Can we talk about this birthday cake? Good. Great. I have so many thoughts.
This post is not a tutorial post. When I started this birthday cake I’d never used fondant before. Clearly I am not the authority on any kind of fondant anything, okay?
How it started
Around month 12 of the pandemic, I was juggling a million work meetings, and trying to make sure that my daughter logs into her Kindergarten meetings on time and all of the fun associated with everybody being home. On a particularly stressful day, I needed Mila to occupy herself for a couple of minutes-- because my husband and I had conflicting meetings. So I said to her “Can you draw me a picture of what you want your birthday cake to look like?”
THIS WAS A ROOKIE MISTAKE. I am a lawyer, for crying out loud, I know better than to ask such open ended questions to the kid who enjoys all things artwork and crafting-- she runs through crayons at a terrifying clip. This is a child that actually colors an entire coloring book. I must have bought 16 glue sticks at the beginning of the school year and had to buy more! Don't even get me started on the sticker thing. Now we have a crafty-art loving five year old with lots of crayons, even more paper and time.
Oh, but there was one other detail that I did not know. What I did not know was that she had recently discovered Cake Boss on demand. And by “discovered” I mean watched enough episodes to comment on who’s the best baker, and to declare that one day she’s going to visit “The Bakery” and get her wedding cake from there. It’s obviously reasonable to say that Buddy Valastro played a small part in the chaos of this birthday cake. She watched him make a ski mountain cake and with her whole heart thought I could handle a bunch of flowers and a 3D rainbow on top of clouds!. Anyway, after SEVERAL drafts, this is the cake design that she settled on.
This design gave me a whole panic attack because there are many details to manage. A little bit about me. I can’t draw. You know how artistic people see a picture of a dog and see the shapes to create the dog? Yeah. I just see the dog and maybe the potential for personal liability --especially if it’s off of it’s leash in a crowded place. I talk to people about taxes all day long and I get excited about it. Whatever the direct opposite of “artistic” is, that’s me. I appreciate good design, but I never in 8 million years would know where to start.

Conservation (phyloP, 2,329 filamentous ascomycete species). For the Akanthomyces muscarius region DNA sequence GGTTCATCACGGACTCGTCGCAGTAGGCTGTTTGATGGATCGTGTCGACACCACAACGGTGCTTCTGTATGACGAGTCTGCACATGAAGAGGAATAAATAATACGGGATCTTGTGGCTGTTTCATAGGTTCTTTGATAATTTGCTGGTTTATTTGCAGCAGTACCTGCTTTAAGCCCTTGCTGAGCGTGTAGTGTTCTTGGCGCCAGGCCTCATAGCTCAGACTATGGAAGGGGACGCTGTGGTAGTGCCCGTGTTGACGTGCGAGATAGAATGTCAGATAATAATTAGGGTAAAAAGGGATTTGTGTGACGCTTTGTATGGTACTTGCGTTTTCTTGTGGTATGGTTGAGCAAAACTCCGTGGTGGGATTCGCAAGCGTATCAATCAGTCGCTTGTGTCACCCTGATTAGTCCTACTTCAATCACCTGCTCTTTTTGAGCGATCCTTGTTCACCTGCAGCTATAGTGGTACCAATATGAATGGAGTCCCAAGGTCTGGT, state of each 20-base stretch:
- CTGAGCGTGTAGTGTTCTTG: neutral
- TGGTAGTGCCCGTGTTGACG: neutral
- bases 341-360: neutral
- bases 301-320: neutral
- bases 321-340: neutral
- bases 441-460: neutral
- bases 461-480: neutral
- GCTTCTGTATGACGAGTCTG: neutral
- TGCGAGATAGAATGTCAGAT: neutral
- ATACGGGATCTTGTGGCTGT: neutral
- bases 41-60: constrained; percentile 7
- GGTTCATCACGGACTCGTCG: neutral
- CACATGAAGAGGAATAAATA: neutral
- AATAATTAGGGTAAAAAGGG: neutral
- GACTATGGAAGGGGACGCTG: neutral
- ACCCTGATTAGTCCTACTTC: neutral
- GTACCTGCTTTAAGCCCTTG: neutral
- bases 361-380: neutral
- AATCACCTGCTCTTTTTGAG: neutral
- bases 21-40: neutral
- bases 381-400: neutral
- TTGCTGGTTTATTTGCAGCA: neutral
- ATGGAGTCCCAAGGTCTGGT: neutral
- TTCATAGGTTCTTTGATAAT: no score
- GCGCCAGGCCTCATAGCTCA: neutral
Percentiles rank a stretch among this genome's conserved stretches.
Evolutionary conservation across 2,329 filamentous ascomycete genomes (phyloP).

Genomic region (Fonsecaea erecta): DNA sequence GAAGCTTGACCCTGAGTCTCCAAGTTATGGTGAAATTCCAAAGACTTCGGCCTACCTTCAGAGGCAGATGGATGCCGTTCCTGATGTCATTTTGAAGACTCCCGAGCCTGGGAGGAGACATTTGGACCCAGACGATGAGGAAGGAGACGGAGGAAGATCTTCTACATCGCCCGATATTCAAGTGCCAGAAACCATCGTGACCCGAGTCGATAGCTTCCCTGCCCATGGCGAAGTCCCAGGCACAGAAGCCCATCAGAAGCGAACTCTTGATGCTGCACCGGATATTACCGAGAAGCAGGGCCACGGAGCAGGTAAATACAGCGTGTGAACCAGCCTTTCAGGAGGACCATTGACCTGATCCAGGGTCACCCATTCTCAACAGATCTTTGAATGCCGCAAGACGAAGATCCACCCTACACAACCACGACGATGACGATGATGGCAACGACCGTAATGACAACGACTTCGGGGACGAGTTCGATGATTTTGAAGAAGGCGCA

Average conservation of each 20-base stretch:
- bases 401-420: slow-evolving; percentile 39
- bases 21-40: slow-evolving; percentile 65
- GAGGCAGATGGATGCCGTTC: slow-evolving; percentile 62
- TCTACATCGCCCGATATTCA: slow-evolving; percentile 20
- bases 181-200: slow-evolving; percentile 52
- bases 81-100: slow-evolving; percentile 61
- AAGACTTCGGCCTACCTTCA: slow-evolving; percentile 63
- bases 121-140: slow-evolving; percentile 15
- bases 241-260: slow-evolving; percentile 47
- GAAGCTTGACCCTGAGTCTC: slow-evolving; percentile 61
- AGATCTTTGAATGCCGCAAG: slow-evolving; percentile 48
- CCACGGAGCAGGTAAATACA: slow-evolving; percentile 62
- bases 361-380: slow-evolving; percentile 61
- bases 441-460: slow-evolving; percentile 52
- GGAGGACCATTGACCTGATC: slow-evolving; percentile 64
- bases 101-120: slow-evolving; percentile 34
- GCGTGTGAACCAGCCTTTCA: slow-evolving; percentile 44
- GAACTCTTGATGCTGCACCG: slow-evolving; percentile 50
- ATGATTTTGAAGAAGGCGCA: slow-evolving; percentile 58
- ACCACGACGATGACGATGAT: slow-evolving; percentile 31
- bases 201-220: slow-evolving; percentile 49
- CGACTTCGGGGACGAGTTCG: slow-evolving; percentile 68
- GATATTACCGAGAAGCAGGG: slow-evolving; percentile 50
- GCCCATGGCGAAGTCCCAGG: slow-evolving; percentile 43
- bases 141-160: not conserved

If I had to describe my baking design style I would call it “natural rustic”. I am going to do the absolute least on the design elements. Every single time. I will however make sure that the thing tastes like the most amazing thing you’ve ever eaten in your life.
Like every mom of a 5 year old, I waited to see just how committed she was to that design (very!) and I floated the idea of getting it made at a local bakery (this got two thumbs down). Then I did what every type A millennial woman would do-- I created multiple cake boards on Pinterest. My google algorithm thinks I actually know how to decorate cakes-- jokes on them!
At first I thought I could pipe the flowers with buttercream and use a mold for the unicorn. I actually made “practice buttercream” buttercream that exists only to practice piping and I bought the fancy russian piping tips thinking they would be easier to pull off. Early test runs proved that would not work at all. I just don’t have the patience for it. Yes, I will make a 14 step brioche loaf and be thrilled to spend 2 days making it. Cake decorating is not my bag. I love watching other people magically pull together these show-stopping cakes, but for me the process just creates stress.
So with 5 days before the birthday I decided that I should learn how to use fondant. Clearly this was the moment when I lost my mind. Like I said before it’s not like nothing was going on at work or taking care of the family. Somehow, for the next 3 nights after dinner, Mila and I sat at my kitchen island and played around with fondant, cutters, dye, more cutters, rolling pins, scissors. We watched videos of other people making fondant flowers. Then we tried to make them. We tested out a bunch of tools to make flowers-- a few worked, most of them didn’t .
It was complete chaos-- but in the end, we spent so much time together just experimenting. It was a level field, where she brought her art- expertise to the table and we learned together. She taught me some things about patience. I tried not to teach her many bad words to repeat on Zoom kindergarten. We had a lot of initial failures, but we kept trying and finally we had some successes. We cheered each other on and we learned from one another.
Is this the prettiest cake you’ll see on instagram? Absolutely not. I broke that 3-D rainbow in the last 30 seconds before putting it on the cake. It’s 100% lopsided. But we didn’t care. In a year of being at home and surviving a pandemic, I am grateful that we had the opportunity to spend the time making that lopsided rainbow, because it brought a tiny bit of joy in spite of this insane year of such grief and impending doom. It was a cake we made together to celebrate the second pandemic birthday for my daughter.
I don’t anticipate that my cake decorating skills will get that much better over the course of this next year, but I am looking forward to whatever she comes up with for her next birthday cake. We’re building our own traditions and that’s really honestly the reason why I love baking.
Cake Design: Mila
Filling: Fudge Frosting
Icing: Classic American Buttercream